Google CEO Eric Schmidt to step down, depriving Web of future quotes
This hasn't been a good week for Silicon Valley CEOs. Only three days after Apple chief executive Steve Jobs announced he was taking an undefined medical leave, Google chief executive Eric Schmidt announced that he would hand that job over to co-founder Larry Page.
Schmidt broke the news in a tweet ("Day-to-day adult supervision no longer needed!", poking fun at his 2001 hiring as a sort of industry elder) and blog post. The latter explained that he, Page and other co-founder Sergei Brin no longer needed to guide the company as a trio:
So Larry, Sergey and I have been talking for a long time about how best to simplify our management structure and speed up decision making--and over the holidays we decided now was the right moment to make some changes to the way we are structured.
Page will take over Schmidt's job on April 4. Schmidt will become the company's executive chairman, working on Google's relationships with other companies. Brin (a University of Maryland alumnus) will "devote his time and energy to strategic projects, in particular working on new products," the post explained.
It's impossible to tell how Schmidt's unexpected departure--which also led off Google's press release about its better-than-expected fourth-quarter earnings--will affect Google's services and products. But one thing's for sure: It will be difficult for Page to repeat Schmidt's performance as a spokesman.
Over the past year or so, Schmidt's well-meaning attempts to explain Google and address public concerns have yielded repeated foot-in-mouth moments.
* In December, 2009, he told CNBC's Maria Bartiromo, "If you have something that you don't want anyone to know, maybe you shouldn't be doing it in the first place."
* In March, he brushed off a question about whether people should trust Google with so much of their data by responding, "Would you prefer someone else? Is there a government that you would prefer to be in charge of this?"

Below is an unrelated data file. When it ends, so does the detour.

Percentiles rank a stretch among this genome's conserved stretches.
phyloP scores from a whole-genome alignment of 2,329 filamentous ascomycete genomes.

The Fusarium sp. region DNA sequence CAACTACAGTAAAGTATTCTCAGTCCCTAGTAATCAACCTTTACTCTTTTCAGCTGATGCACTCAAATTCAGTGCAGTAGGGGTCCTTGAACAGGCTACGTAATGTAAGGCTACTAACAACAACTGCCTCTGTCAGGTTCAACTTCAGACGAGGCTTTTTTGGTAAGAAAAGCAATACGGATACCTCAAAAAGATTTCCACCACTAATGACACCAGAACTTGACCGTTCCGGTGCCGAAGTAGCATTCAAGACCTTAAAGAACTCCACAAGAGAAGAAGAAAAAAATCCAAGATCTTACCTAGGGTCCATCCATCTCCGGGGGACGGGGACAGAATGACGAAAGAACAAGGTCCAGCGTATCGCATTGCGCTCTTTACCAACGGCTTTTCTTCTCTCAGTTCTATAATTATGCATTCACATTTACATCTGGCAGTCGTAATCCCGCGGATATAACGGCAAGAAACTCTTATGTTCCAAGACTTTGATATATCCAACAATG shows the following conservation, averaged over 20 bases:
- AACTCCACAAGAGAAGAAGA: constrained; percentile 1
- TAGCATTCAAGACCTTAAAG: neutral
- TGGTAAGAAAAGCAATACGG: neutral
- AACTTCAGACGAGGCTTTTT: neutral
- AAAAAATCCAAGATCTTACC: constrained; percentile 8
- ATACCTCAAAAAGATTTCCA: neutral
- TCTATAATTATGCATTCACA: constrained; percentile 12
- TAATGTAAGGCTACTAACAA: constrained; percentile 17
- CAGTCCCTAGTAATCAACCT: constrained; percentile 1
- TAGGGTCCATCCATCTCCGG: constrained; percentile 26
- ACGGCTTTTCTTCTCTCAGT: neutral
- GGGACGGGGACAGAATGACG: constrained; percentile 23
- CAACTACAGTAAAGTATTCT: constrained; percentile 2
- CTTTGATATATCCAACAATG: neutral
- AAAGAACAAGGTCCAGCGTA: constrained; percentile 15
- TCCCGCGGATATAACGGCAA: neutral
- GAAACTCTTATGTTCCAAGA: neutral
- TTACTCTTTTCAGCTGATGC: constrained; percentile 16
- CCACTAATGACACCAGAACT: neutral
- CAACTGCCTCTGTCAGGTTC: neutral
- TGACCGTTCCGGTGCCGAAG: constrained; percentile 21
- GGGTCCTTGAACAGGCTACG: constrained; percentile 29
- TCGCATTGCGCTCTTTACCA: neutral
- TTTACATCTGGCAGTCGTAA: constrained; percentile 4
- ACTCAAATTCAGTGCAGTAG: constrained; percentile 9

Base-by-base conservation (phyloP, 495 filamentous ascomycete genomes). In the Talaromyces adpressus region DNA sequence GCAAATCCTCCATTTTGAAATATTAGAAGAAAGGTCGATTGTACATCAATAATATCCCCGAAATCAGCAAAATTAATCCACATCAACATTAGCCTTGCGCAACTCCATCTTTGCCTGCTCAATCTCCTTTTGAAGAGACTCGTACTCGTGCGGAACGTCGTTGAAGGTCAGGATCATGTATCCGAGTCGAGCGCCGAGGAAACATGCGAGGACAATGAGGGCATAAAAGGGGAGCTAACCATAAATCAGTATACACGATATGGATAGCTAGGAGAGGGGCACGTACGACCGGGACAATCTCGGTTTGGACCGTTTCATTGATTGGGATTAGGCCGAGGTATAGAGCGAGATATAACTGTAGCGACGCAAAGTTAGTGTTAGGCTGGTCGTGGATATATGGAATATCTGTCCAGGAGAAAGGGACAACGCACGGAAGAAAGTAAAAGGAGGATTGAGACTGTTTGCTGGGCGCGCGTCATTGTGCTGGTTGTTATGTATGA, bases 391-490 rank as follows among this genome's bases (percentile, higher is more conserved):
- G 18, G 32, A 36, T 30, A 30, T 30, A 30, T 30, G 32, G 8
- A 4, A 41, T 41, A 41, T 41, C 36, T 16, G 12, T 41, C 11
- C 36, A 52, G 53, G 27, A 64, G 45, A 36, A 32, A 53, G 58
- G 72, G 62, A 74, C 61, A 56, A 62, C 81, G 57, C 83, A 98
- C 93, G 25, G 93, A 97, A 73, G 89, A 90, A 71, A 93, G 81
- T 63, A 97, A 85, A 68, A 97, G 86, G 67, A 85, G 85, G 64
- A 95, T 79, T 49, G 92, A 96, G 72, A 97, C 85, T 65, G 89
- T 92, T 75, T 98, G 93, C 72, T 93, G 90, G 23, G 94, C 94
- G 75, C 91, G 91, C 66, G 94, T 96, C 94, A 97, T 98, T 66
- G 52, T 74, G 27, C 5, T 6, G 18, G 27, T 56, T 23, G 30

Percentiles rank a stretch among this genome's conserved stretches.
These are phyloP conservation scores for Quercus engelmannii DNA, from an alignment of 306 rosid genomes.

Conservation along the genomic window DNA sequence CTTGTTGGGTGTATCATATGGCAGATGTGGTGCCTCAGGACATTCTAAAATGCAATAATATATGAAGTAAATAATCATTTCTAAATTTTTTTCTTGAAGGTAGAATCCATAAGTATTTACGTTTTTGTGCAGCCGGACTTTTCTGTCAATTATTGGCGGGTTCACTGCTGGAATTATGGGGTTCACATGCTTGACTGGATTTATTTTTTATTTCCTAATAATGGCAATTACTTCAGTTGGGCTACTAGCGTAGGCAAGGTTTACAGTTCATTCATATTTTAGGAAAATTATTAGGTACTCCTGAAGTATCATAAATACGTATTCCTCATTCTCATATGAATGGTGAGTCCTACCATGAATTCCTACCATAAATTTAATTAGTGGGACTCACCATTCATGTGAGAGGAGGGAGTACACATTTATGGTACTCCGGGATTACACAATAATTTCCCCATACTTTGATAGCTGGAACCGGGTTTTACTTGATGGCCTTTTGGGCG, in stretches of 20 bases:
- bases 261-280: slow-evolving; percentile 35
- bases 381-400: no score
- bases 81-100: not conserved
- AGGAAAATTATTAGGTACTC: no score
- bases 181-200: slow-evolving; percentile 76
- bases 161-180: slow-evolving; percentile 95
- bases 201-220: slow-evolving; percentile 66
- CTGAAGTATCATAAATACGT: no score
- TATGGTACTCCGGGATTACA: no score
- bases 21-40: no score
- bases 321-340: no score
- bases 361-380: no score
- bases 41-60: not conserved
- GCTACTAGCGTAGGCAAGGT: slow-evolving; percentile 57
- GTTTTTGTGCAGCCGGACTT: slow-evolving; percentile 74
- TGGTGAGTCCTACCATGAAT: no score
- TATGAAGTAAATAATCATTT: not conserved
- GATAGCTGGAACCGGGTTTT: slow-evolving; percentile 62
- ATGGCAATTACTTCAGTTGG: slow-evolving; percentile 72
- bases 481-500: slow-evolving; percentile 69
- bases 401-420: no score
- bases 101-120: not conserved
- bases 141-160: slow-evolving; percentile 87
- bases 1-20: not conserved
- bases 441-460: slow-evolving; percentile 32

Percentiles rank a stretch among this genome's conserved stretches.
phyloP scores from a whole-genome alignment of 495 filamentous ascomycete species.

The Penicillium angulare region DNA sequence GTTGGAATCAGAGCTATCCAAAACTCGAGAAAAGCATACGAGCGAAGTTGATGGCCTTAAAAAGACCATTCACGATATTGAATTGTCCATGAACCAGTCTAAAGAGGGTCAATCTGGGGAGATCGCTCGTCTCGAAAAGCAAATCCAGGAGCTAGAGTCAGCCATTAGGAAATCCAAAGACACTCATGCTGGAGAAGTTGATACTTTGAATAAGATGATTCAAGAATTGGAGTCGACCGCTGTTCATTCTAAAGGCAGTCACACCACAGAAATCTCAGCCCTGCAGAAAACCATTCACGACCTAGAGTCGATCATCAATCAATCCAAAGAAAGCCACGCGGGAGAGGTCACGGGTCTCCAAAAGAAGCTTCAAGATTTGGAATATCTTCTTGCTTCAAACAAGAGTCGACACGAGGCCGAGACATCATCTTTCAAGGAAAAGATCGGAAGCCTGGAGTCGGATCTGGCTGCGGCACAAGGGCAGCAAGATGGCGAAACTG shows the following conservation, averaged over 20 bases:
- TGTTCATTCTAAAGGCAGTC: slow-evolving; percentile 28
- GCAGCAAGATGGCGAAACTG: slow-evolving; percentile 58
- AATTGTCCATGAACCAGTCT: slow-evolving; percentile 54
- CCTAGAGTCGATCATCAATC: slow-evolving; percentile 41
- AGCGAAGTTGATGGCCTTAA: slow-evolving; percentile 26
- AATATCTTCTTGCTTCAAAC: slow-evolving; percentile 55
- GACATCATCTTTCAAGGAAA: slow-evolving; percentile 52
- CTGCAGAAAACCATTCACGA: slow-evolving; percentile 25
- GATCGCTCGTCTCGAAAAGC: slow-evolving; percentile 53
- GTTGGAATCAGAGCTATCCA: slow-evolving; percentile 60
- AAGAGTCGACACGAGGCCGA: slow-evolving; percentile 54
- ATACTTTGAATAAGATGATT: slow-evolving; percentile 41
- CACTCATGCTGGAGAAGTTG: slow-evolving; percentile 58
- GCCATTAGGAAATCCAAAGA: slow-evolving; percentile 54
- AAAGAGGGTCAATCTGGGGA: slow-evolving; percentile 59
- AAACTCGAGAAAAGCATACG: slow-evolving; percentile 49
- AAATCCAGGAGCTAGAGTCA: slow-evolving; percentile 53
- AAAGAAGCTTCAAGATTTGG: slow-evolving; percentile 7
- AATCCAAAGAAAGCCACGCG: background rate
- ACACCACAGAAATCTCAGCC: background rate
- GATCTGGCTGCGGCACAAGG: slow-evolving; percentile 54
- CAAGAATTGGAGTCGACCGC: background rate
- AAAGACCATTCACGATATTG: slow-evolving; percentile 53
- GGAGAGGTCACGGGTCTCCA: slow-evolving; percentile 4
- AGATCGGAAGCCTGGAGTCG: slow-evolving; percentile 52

* In that same Q&A session reported by Fortune's Jon Fortt, he mentioned that "One day we had a conversation where we figured we could just try to predict the stock market," he said. "And then we decided it was illegal. So we stopped doing that."
* At a conference in August, Schmidt told attendees that "If I look at enough of your messaging and your location, and use Artificial Intelligence, we can predict where you are going to go."
* Later that month, he opined to the Wall Street Journal that "most people don't want Google to answer their questions... They want Google to tell them what they should be doing next."
* In that same piece, writer Holman W. Jenkins Jr. reported that Schmidt "predicts, apparently seriously, that every young person one day will be entitled automatically to change his or her name on reaching adulthood in order to disown youthful hijinks stored on their friends' social media sites."
(After that article appeared, tech blogger John Gruber gave Schmidt a new title: "Creep Executive Officer.")
* In October, attendees at a forum organized by the Atlantic Monthly heard him testify to how much Google could learn about its users with their permission: "We don't need you to type at all. We know where you are. We know where you've been. We can more or less know what you're thinking about."
* In an CNN interview later that month, Schmidt joked that users offended by photos of their homes showing up in Google's Street View mapping feature could "just move." He quickly clarified that he "misspoke."
Now, I've heard Schmidt speak at length more than once and didn't find him to be anything like the James Bond villain you could concoct from those quotes. But as Schmidt has noted many times, the Internet never forgets.
I don't know if Page will be a better manager or visionary for the company he helped create. But I'm pretty sure he can't be a worse spokesman for Google.
(Did I miss any memorable Schmidt quotes? Let me know in the comments.)
| January 20, 2011; 4:36 PM ET
Categories: Policy and politics, Privacy, Search
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